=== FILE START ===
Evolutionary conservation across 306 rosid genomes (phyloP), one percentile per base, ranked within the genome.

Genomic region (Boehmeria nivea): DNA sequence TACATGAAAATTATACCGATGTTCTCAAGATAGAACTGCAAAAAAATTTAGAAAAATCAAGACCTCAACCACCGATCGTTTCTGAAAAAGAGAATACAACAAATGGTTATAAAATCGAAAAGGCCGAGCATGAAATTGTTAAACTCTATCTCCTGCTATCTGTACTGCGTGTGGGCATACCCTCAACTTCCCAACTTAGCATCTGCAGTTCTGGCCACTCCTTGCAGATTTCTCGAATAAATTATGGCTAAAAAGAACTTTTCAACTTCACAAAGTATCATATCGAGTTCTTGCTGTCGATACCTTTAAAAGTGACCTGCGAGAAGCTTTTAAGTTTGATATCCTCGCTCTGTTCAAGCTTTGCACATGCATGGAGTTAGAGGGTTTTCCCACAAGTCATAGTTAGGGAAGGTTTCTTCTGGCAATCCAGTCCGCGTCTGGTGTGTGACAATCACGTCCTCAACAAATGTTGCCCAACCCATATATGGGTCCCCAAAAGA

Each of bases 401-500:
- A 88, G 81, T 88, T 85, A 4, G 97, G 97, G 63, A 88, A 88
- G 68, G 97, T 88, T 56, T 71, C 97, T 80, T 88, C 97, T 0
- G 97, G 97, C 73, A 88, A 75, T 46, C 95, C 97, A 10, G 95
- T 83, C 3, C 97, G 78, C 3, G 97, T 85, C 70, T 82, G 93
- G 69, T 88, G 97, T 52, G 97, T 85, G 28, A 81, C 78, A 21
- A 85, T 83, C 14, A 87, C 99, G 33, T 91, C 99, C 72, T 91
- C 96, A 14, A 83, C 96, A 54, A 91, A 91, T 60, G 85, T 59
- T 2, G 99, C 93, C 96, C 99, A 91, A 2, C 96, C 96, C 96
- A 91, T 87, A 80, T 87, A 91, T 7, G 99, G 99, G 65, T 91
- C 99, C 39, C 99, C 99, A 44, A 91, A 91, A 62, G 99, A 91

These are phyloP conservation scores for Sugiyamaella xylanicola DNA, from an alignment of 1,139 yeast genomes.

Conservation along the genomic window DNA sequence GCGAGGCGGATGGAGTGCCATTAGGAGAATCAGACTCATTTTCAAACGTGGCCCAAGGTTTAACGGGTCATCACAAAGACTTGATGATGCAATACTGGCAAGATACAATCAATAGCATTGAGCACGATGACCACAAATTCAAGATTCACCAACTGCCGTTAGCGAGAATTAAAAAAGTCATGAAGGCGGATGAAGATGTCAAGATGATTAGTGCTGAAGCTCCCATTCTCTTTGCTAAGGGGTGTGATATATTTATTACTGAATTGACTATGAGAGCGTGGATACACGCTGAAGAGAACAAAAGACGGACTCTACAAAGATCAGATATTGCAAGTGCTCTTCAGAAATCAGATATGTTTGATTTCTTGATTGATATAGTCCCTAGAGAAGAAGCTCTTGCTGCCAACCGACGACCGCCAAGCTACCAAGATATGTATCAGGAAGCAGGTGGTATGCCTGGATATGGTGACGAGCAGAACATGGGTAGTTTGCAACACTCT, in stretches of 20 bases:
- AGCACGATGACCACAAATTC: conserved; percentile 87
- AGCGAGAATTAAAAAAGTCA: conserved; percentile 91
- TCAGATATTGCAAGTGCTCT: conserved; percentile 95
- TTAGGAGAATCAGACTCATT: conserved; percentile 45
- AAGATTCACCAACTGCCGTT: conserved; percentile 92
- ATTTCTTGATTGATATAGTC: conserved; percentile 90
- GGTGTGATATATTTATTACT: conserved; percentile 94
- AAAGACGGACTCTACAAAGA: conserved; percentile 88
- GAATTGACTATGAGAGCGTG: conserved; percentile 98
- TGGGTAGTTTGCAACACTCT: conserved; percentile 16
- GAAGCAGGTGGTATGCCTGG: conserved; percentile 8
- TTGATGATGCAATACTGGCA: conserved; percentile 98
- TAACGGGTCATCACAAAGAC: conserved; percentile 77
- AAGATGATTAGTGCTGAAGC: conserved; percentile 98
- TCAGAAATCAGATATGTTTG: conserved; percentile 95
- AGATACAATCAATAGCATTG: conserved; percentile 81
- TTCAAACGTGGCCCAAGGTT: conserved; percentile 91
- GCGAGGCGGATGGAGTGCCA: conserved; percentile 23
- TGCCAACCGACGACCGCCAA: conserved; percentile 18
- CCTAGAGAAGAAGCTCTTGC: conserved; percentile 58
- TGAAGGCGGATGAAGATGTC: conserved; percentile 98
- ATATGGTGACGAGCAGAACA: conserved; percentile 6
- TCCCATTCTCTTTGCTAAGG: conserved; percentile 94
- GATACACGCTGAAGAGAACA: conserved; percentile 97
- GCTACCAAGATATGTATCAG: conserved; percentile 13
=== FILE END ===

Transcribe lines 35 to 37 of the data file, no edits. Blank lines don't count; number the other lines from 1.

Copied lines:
- CCTAGAGAAGAAGCTCTTGC: conserved; percentile 58
- TGAAGGCGGATGAAGATGTC: conserved; percentile 98
- ATATGGTGACGAGCAGAACA: conserved; percentile 6